The tipping point for our GP practice was Monday 9 March. We’d been monitoring the Covid-19 situation carefully; there was an increase in the numbers of patients getting it with no travel history or contact with a known case. The virus was out there and spreading.
There was no guidance from NHS England at that stage. In less than a week, we converted the practice to a “triage” model: no one can book an appointment without speaking to a GP first. We’re dealing with everything we can by phone to reduce the numbers coming in. People without respiratory symptoms who need to be seen get booked into “cold” slots. We’ve created a two-metre perimeter in front of the reception desk and appointments are timed to keep the waiting room as empty as possible.
The presence of a fire exit in one of the consulting rooms means we have a “hot” room with its own entrance. This has been stripped of all but essential furniture and equipment. Any patient with fever, cough, or breathing difficulty whom we judge needs face-to-face assessment is seen in there by a doctor clad in the personal protective equipment NHS England has since supplied – which is sub-standard, according to the World Health Organisation, but better than nothing. We’ve created a quarantine zone in the car park outside the fire escape. Patients wait in their vehicle until fetched by the GP, entering and exiting by this door.
On 12 March, the UK government announced it was ceasing attempts to contain the virus and was seeking to delay its spread through tightened self-isolation. I am writing this just ten days later, which feels bizarre: so much has happened, it is as though time has telescoped. We had a huge surge of calls from patients with viral symptoms, some frightened, some disbelieving what the media was telling them. Angie, in her forties and with a chronic hypomania, was one of them. “Have you been on gov.uk?” I said. “All the information is there.”
“I can’t touch the computer,” she told me. “It’s crawling with viruses.” This could have been a realistic assessment of her malware problems, or it may have been a Covid-inspired delusion. I had so many other people to ring, I didn’t have time to find out.
Prescription requests went through the roof, people attempting to stockpile medication like loo roll. The work involved in safely managing this spike in demand added significantly to the strain we were under. In spite of our efforts, the nearby pharmacy ran out of the commonest asthma inhaler within days. By the end of last week, though, we were eerily becalmed. Colleagues in different parts of the country have reported the same. It is as though a wave of panic had engulfed us then receded from the shore.
It feels unsettling, like the swell and fall of the ocean that precedes a tsunami. Our local hospital now has several confirmed Covid-19 cases in its intensive care unit (ICU). As a provincial area, we’re lagging behind London; the news that Northwick Park hospital in Harrow recently ran out of ventilatory capacity, and that several others in the capital are struggling, felt like a harbinger.
Patients who would have stayed in hospital while their discharges were planned are now being dumped back home to create extra bed capacity. We are scooping them up as best we can, not helped by the fact that overlapping periods of self-isolation left us with no district nurses for several days.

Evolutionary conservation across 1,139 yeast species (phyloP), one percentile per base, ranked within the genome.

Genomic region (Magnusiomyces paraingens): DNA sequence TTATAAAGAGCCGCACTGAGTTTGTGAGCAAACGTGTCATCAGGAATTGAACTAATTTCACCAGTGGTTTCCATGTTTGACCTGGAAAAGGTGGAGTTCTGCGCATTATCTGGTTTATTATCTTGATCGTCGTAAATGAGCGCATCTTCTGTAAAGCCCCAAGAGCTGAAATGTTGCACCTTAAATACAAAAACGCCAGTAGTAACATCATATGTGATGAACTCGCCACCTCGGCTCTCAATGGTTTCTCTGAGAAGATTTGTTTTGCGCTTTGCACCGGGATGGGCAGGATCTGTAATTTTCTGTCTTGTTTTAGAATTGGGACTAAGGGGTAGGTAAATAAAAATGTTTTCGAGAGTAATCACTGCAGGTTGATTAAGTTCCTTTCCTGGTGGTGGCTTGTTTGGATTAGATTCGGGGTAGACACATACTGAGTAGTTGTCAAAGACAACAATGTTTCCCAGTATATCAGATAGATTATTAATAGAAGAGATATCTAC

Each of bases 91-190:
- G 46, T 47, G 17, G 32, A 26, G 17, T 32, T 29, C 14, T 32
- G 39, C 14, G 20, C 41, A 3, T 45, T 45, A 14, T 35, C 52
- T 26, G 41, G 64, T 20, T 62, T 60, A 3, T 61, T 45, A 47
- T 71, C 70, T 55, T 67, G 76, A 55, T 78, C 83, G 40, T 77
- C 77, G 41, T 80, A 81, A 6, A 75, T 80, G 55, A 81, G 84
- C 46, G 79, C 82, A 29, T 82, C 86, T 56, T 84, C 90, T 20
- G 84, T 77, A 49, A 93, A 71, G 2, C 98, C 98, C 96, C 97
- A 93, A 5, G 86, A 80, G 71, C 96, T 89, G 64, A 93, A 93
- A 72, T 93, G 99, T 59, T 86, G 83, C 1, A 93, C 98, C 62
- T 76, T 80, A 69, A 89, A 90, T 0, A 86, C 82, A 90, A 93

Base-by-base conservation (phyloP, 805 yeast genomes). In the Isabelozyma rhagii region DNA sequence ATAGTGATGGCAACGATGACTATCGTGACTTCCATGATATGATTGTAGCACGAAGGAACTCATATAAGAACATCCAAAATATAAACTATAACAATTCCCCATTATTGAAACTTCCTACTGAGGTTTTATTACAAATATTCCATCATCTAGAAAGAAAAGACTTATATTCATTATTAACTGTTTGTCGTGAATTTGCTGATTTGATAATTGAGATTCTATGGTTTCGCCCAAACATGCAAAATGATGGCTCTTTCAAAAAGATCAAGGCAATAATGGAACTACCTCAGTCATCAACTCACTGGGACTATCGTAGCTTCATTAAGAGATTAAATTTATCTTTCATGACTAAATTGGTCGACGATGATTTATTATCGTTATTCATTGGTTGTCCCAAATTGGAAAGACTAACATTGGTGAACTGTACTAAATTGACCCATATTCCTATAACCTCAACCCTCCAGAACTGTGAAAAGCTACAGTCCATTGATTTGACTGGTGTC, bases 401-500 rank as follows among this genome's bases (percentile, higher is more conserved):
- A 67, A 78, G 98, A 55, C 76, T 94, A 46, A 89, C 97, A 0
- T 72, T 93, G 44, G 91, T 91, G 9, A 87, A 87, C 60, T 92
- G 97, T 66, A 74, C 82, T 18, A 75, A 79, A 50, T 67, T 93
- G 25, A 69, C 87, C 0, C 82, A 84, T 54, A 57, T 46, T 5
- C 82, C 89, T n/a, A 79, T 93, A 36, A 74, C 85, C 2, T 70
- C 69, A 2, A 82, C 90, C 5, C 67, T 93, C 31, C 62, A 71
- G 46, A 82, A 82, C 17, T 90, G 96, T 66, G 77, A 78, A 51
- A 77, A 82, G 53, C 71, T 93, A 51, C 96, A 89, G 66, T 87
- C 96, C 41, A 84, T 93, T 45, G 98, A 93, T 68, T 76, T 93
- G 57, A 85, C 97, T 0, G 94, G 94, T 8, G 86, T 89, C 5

Meanwhile, the usual stuff keeps occurring. We had an 84-year-old suffer a cardiac arrest in surgery, from which she mercifully came back. It took an hour and a quarter for the ambulance to arrive. Another patient in her mid-fifties with a bowel tumour has had her urgent outpatient appointment postponed twice; we still can’t get an answer as to when she will be seen. These are the “standard” patients who will also suffer as a result of Covid-19.
I am following international developments closely. The truth is, no one knows how best to manage a pandemic with these particular characteristics. China and Singapore have gained control through stringent population-based restrictions. South Korea has done so through a vigorous campaign of testing and quarantine, avoiding limiting the majority of its citizens’ freedoms. The UK policy is based on modelling that suggests that suppressing the pandemic now simply postpones the crisis until next winter. The aim of our self-isolation and social distancing policies is to keep case numbers within the limits of NHS capacity.
We are following the same trajectory that Italy was on 14 days ago, and the behavioural theories that are informing policy seem, to me at least, to have misjudged people’s willingness to take action on a voluntary basis. If we are to avoid our health service collapsing as Italy’s has, something has to change. I increasingly think we should be buying time with a Chinese-style lock-down: time to understand the biology of the virus; to upscale our ICU facilities; to increase our testing and isolation capabilities; to seek a vaccine and understand potential treatment options.
I saw my first Covid-19 case out-of-hours, unwittingly referred by 111 with a “chest infection” not responding to antibiotics. When you’ve seen innumerable patients like this, the atypical leaps out. He still had a high fever five days in, and his examination findings didn’t fit. He was wearing a face mask and I took all due precautions as soon as I realised. He didn’t qualify for testing and contact tracing; all I could do was to stress the importance of self-isolation.
It was a chilling sensation, meeting our adversary for the first time. And it was a great relief for me to have passed the incubation period and remained well. We had the sobering news this weekend of the first two UK medics needing intensive care with Covid-19; one of them did not survive.
Dr Phil Whitaker’s column is now weekly
This article appears in the 25 Mar 2020 issue of the New Statesman, The crisis chancellor